- The US economy has been able to maintain surprisingly strong growth since the start of the year. The slowdown in employment is more gradual than expected and fiscal support is much stronger.
- GDP growth for 3Q 2023 should be solid after July retail sales. Disinflation supports demand especially as wage increases are more inert. A setback is likely in 4Q 2023 as student debt payments resume (worth 0.2/0.3 pp of disposable income affecting 43 million Americans). Default rates on consumer debt are also normalizing.
- Housing investment is gathering pace after a prolonged period of contraction. The upswing may drive consumption in equipment goods and furniture.
- The federal deficit rose due to individual income taxes (notably lower capital gains realized in 2022). The implementation of the CHIPS Act also leads to an increase in federal spending. Business equipment spending is stagnating with the exception of technology. Accelerating investment in AI should translate into more investment in R&D.
- Foreign trade is expected to suffer amid consumer strength, but exports of energy products constitute a source of growth.
Key macroeconomic signposts : Euro area
- The Eurozone has proven resilient in the face of the energy shock. It did not experience a recession, but growth remained sluggish at the turn of the year. This is the result of measures taken by governments and the rebound in post-covid demand in services. Growth remained weak in Q2 (0.1%), with households remaining affected by continued high inflation.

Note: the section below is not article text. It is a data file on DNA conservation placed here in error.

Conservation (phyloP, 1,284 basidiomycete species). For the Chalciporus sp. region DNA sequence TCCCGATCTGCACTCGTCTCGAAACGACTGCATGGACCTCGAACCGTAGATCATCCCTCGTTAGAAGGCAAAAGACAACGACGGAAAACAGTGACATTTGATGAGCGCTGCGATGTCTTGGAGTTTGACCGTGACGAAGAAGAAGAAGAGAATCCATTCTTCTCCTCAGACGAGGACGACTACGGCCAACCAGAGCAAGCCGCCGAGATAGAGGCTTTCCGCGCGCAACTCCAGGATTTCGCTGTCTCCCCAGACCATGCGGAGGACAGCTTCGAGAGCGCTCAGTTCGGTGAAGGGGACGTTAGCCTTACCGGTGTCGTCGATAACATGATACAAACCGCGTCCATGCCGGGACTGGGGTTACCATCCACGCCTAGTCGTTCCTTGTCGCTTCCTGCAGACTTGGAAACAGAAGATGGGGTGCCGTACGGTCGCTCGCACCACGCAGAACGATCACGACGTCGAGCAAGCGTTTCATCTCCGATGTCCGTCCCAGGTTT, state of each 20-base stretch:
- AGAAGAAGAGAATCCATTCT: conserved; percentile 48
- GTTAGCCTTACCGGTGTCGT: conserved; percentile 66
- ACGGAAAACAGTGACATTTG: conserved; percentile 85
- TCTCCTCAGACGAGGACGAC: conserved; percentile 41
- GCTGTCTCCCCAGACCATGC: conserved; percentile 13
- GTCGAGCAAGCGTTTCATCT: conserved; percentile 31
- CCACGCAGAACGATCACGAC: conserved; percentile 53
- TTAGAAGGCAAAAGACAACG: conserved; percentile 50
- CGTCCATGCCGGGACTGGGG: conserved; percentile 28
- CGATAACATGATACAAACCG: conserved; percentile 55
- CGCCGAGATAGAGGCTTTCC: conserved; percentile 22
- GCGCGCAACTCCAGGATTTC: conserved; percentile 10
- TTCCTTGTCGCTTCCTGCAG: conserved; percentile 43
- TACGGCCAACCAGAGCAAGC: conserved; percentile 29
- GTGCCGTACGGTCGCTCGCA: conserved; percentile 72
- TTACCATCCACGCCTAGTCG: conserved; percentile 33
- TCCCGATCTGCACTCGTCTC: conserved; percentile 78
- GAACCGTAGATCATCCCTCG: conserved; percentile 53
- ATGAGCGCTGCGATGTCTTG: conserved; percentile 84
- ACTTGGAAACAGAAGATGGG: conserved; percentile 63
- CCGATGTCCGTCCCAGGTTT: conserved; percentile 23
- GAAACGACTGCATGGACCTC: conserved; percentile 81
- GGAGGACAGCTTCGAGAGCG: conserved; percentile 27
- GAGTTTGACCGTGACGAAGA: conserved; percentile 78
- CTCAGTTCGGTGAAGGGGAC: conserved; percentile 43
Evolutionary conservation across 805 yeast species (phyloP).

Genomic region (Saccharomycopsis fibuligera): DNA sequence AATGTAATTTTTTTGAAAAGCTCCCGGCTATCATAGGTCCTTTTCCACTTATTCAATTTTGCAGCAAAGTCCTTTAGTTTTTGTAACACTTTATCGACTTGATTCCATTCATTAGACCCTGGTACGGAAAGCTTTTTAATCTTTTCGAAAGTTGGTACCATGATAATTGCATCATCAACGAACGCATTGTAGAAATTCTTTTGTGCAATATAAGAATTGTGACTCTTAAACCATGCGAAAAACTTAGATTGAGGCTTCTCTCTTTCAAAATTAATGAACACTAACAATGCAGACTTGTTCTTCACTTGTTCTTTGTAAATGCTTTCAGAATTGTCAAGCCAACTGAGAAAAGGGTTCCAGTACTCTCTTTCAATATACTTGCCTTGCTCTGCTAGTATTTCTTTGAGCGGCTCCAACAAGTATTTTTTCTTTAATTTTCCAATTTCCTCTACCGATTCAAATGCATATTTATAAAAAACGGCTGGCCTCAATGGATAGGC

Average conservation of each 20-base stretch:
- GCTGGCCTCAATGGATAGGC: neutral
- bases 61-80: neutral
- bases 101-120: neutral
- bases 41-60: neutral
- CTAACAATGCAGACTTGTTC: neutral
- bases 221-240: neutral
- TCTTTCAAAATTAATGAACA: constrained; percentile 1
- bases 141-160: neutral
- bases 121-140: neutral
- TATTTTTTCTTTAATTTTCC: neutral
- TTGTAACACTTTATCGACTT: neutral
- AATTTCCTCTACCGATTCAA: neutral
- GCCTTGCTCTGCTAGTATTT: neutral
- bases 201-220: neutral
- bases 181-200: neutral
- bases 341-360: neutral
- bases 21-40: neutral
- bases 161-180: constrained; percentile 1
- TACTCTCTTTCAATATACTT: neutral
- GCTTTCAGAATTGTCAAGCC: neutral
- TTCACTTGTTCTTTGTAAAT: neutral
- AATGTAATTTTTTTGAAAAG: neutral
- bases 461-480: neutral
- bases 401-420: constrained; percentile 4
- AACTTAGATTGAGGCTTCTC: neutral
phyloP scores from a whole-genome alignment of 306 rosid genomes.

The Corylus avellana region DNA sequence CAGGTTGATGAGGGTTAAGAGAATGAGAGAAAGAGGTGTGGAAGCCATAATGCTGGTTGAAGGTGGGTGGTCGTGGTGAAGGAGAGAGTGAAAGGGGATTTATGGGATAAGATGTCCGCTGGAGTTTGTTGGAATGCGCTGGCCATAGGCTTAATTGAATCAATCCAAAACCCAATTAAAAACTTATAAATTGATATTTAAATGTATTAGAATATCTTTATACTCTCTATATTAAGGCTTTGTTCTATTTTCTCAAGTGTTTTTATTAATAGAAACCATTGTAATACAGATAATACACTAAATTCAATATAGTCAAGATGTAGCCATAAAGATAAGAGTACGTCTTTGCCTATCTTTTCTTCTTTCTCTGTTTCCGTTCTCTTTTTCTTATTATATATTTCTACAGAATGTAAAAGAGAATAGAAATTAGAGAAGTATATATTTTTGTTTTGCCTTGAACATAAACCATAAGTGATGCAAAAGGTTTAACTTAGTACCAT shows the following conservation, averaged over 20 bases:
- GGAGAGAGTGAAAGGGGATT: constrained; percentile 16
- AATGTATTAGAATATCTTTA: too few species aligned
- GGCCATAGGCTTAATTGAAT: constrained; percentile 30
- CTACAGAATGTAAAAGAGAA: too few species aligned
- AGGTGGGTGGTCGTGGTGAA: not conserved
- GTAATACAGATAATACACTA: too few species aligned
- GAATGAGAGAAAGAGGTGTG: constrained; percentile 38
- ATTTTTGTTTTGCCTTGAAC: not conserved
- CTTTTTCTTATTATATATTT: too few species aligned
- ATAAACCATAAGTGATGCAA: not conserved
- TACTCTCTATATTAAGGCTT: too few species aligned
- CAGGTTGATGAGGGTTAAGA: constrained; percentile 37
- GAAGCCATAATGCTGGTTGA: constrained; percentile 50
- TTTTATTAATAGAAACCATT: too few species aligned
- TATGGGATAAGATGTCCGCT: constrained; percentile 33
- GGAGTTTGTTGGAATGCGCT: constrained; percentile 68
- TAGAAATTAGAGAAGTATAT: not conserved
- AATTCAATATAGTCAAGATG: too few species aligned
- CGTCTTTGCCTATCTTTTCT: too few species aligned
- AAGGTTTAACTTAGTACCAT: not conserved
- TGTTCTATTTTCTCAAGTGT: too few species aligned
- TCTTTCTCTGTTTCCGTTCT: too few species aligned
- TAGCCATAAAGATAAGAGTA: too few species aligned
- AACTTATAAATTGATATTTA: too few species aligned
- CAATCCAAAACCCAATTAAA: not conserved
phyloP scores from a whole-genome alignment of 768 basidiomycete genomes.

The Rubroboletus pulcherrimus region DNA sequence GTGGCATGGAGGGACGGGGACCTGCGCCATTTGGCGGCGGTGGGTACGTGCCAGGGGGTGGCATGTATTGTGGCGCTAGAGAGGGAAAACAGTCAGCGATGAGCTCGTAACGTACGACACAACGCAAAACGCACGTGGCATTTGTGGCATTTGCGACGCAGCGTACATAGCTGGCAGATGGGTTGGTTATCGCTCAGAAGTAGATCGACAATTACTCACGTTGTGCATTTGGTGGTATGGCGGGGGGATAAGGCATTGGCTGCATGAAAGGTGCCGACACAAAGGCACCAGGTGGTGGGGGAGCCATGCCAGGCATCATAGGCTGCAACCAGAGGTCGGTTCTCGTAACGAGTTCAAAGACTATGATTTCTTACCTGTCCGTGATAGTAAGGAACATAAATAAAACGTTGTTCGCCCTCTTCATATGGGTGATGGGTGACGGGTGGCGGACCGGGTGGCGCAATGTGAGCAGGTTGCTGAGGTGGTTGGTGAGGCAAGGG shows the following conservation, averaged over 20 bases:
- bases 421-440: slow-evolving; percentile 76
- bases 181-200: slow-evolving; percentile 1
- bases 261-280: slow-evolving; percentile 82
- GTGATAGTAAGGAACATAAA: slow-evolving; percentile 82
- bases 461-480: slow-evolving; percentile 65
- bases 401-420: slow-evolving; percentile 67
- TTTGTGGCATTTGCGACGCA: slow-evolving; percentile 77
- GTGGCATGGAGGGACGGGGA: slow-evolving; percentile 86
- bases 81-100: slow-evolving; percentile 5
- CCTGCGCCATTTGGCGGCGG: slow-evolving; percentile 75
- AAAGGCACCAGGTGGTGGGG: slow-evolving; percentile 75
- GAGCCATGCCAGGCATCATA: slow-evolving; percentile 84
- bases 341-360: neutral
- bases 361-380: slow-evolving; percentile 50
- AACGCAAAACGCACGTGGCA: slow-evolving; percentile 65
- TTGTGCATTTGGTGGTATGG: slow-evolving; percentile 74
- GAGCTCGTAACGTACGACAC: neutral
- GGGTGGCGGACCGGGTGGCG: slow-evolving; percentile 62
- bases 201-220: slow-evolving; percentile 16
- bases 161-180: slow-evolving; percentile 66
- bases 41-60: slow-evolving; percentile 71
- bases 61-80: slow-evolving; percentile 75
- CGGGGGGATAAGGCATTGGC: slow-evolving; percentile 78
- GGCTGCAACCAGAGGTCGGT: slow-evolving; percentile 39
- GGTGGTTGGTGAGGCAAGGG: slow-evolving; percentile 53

- The performances are mixed. German growth was sluggish in Q2 after experiencing a recession. It suffers from its greater dependence on Russian energy before the war in Ukraine, the greater weight of the manufacturing sector in its economy and its greater dependence on foreign trade, more specifically with China, whose growth is disappointing.
- Domestic demand remains affected by the loss of purchasing power and the gradual impact of the strong monetary tightening by the ECB. Among the largest Eurozone economies, only Spain saw its internal demand rebound in Q2.
- All the surveys deteriorated this summer and revealed a spread of weakness from the manufacturing sector to the services sector. Production and new orders are contracting. In this context, business leaders are becoming more cautious and stop increasing their workforce according to surveys. The labor market, which remained robust, should therefore lose momentum.
- Business investment should continue to benefit from NextGeneration EU funds and the need to invest in renewable energy.
- In this context, we are revising our forecasts for Q3 and Q4 downwards. Growth should contract again in Germany and slow in the other countries.
Key macroeconomic signposts : China
- Chinese economic activity slowed this summer. The housing crisis and the lack of visibility on the labor market outlook have negatively affected the morale and spending of Chinese households.
- The housing crisis has spread across the economy and financial markets, worsening investor sentiment.
- Thus, China has decided to lower the interest rate on about CNY 38.6 trillion worth of real estate loans. This measure should cover 90% of loans. The bank deposit rate should also be lowered to preserve commercial bank margins.